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Characteristics of Antibiotic-Resistant Bacteria in Libya Based on Different Source of Infections
In recent years and for decades, antimicrobial resistance (AMR) has expanded into a major clinical issue. Infections were no longer a life-threatening issue for clinicians after the discovery of antibiotics. The misuse or overuse of antibiotics, however, contributes to global AMR, and numerous mobile genetic elements and relevant resistant genes worsen the spread of resistance. As antibiotics lose their effectiveness, a growing number of infections such as pneumonia, tuberculosis, and gonorrhea are getting harder and sometimes impossible to treat. Infections that are resistant to antibiotics are correlated with antibiotic misuse. The majority of the antibiotic resistance in microbes is caused by improper use of antibiotics. Because there are a few antibiotics available to treat multidrug-resistant bacterial infections, there is a high rate of morbidity and mortality. Libya has a high burden of antibiotic resistance, and antimicrobial malpractice has frequently been reported. Providing information on the current state of antimicrobial resistance in Libya may assist the health authorities in addressing the problem more effectively in the future. Therefore, this review highlights the current situation of bacterial profile and their antimicrobial resistance in Libya based on the source of infection. Articles related to the topic were searched using databases and search engines such as PubMed, Google Scholar, and ResearchGate websites. These articles were selected if they were conducted in Libya and provided information on bacterial pathogens and AMR. Required data were extracted for the purpose of this review report, and then further verified for identifying the prevalence and number of susceptible and resistant pathogens in each source of infection.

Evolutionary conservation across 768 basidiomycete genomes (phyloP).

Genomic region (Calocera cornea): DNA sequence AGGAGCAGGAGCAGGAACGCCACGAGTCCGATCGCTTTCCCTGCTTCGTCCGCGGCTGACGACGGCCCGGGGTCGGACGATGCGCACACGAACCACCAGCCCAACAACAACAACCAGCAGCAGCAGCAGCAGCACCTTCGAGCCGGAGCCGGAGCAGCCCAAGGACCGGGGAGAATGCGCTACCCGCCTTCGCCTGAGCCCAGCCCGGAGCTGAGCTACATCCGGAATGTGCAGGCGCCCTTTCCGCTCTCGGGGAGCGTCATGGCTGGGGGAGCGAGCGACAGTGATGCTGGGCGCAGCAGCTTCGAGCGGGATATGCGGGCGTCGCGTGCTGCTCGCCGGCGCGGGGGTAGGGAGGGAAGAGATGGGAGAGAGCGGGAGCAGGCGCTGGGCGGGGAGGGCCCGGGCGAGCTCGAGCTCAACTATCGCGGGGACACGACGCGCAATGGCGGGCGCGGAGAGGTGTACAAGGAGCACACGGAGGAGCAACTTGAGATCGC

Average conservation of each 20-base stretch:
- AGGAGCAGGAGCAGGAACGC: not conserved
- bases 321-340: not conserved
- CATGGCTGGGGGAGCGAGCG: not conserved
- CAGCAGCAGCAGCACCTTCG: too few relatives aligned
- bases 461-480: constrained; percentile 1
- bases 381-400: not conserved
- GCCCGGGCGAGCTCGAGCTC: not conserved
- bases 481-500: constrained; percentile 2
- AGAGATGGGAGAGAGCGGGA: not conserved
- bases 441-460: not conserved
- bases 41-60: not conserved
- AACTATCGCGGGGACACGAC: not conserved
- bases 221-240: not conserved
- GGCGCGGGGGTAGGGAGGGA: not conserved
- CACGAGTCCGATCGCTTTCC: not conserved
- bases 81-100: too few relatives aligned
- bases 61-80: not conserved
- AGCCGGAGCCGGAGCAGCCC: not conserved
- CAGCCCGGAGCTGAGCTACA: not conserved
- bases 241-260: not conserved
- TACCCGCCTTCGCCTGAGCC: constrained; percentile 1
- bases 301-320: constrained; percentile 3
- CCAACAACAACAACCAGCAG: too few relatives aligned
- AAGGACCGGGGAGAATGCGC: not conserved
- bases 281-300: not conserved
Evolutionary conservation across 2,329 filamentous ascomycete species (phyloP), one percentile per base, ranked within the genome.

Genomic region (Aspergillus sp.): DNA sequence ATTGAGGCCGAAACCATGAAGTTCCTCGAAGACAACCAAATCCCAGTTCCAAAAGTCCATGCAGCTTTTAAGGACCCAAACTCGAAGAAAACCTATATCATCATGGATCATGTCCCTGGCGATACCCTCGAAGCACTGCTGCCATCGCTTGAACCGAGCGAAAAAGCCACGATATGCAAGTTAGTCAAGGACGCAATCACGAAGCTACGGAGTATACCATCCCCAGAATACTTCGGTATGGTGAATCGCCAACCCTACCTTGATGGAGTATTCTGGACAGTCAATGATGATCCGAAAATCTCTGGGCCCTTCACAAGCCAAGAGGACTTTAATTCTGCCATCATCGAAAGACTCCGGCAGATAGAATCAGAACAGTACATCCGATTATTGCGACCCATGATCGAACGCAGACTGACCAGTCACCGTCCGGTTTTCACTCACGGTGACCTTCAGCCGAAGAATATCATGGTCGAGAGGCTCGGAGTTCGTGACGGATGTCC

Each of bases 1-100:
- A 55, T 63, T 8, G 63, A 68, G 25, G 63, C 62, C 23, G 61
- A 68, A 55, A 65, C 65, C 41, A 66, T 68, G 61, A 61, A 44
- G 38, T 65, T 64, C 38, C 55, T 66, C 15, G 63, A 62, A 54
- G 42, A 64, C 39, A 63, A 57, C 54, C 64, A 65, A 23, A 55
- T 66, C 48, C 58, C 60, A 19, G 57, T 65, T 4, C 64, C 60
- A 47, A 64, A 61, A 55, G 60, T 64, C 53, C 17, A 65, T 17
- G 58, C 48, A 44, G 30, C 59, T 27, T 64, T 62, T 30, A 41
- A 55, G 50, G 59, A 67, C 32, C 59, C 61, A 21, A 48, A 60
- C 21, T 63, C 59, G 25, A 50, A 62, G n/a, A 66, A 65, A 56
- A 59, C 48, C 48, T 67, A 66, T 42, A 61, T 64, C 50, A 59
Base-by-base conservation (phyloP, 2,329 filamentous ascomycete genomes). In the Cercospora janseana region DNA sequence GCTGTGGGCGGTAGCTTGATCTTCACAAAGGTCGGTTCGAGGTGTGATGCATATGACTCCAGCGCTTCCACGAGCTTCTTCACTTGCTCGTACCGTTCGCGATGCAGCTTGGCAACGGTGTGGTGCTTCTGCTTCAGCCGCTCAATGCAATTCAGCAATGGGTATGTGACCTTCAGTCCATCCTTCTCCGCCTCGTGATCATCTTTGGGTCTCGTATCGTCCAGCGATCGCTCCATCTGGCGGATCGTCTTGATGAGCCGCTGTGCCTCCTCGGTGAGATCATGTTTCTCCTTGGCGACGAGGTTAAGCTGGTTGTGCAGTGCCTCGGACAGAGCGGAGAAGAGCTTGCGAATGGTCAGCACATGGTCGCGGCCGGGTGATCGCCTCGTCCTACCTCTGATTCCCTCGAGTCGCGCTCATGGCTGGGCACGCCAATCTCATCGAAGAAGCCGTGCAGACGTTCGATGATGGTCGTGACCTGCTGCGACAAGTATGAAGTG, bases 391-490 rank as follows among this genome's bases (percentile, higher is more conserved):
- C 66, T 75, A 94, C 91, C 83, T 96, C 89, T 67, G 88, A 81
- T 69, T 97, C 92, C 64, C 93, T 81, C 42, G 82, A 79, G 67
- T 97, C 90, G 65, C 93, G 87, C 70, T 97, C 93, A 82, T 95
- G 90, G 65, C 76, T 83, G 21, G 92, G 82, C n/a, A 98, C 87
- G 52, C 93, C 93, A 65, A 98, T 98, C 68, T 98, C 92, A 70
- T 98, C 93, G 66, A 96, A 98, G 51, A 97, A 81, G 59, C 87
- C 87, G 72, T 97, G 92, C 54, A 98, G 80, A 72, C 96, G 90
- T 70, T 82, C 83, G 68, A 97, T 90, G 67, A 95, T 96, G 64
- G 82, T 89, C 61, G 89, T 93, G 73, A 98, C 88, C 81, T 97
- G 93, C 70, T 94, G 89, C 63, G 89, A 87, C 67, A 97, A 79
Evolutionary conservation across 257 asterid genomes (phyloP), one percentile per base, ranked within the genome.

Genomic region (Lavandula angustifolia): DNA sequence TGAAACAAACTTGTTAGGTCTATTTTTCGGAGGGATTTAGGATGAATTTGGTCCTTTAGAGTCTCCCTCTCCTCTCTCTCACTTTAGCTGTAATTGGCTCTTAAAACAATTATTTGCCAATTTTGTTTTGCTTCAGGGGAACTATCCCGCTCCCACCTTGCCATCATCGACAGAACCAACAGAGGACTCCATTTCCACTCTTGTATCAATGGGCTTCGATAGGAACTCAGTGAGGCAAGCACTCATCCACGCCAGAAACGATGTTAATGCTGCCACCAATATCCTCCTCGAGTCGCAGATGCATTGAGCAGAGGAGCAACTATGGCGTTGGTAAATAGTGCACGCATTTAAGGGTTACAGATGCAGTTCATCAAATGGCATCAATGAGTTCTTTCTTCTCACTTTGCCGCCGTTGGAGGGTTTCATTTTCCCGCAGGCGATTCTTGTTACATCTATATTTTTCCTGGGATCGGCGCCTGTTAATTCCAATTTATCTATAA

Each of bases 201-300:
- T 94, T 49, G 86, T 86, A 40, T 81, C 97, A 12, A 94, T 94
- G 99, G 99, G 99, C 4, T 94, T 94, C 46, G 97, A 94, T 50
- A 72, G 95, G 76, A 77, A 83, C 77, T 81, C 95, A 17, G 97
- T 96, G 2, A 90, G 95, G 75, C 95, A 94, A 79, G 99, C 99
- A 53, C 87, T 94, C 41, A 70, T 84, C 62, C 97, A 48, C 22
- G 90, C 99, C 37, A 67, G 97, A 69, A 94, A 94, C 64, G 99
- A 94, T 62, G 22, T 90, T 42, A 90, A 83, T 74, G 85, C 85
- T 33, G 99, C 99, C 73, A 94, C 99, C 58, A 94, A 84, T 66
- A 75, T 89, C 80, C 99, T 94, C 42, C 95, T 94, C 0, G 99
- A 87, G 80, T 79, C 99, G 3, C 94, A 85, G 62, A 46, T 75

The article has not been previously presented or published, and is not part of a thesis project.
Article published online:
19 December 2022
© 2022. The Author(s). This is an open access article published by Thieme under the terms of the Creative Commons Attribution License, permitting unrestricted use, distribution, and reproduction so long as the original work is properly cited. (https://creativecommons.org/licenses/by/4.0/)
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